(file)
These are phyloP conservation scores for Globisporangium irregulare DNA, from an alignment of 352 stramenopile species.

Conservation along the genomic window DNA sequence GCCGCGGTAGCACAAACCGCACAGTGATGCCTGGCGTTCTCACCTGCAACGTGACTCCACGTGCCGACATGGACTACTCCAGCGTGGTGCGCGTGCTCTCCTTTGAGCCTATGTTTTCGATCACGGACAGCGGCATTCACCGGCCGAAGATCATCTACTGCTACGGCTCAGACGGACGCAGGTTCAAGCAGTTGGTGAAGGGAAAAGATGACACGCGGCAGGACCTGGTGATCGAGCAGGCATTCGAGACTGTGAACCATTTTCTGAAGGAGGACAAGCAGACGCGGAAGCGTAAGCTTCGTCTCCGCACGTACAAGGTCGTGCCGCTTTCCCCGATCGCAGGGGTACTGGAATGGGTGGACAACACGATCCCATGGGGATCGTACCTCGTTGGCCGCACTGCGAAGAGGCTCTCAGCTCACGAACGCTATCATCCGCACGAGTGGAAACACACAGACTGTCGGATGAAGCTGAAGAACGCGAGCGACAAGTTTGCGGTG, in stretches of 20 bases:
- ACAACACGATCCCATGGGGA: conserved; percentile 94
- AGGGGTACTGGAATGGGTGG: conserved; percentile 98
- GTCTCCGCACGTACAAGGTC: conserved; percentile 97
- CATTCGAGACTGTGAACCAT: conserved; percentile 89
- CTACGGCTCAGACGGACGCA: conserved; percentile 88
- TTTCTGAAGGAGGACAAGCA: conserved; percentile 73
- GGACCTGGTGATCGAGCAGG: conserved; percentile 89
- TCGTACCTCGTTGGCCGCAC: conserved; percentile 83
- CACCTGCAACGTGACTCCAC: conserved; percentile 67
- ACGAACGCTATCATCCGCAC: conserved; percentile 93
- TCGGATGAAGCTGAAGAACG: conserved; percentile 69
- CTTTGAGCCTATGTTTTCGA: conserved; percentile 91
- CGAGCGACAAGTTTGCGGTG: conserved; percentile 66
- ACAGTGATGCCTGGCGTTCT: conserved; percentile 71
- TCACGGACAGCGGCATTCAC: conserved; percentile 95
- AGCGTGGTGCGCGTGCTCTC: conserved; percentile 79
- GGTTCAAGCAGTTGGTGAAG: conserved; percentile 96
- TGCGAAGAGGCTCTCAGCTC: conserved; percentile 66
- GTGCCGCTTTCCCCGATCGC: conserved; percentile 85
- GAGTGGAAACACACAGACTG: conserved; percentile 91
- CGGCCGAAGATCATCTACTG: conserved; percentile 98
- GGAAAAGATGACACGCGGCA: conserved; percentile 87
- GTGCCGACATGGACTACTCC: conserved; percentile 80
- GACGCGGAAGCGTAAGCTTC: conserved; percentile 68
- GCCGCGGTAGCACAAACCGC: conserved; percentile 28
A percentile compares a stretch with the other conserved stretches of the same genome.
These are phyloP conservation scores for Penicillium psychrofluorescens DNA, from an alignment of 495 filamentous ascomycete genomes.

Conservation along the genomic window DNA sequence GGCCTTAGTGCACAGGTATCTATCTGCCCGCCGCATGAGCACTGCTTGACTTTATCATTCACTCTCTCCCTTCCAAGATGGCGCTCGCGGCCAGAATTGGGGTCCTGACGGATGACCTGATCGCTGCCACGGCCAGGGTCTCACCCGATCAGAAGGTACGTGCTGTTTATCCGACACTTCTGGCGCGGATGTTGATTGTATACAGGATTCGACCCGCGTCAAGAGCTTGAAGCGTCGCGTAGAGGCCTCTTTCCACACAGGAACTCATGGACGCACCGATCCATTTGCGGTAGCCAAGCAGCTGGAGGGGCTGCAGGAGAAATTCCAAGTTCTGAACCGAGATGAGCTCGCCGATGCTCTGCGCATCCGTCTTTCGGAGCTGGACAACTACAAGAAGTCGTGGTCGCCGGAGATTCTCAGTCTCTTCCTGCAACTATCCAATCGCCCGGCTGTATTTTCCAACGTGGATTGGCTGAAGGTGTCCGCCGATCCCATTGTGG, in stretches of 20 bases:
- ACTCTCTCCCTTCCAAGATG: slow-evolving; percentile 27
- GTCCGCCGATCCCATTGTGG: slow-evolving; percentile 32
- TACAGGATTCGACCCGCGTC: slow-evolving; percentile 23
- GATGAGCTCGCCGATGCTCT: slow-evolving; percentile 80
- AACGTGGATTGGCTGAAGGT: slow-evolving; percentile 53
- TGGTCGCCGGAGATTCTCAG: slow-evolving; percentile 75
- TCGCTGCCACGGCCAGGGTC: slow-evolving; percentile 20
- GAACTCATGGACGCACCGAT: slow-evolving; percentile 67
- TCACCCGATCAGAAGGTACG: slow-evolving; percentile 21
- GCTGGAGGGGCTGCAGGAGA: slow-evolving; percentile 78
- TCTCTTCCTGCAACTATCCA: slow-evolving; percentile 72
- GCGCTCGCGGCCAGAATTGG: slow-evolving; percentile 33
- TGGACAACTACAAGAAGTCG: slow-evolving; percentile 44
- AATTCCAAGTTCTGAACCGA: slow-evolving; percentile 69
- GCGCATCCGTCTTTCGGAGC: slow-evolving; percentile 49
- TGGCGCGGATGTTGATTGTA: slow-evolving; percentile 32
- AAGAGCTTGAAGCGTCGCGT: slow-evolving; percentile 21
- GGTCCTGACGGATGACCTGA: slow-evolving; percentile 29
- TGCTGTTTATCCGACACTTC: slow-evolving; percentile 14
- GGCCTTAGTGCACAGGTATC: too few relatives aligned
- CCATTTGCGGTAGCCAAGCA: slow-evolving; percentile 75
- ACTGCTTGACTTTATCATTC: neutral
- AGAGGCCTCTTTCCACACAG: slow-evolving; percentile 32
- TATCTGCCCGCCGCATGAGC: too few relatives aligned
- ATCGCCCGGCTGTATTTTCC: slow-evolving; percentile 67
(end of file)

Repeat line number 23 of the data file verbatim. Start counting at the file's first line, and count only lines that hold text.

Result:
- CGGCCGAAGATCATCTACTG: conserved; percentile 98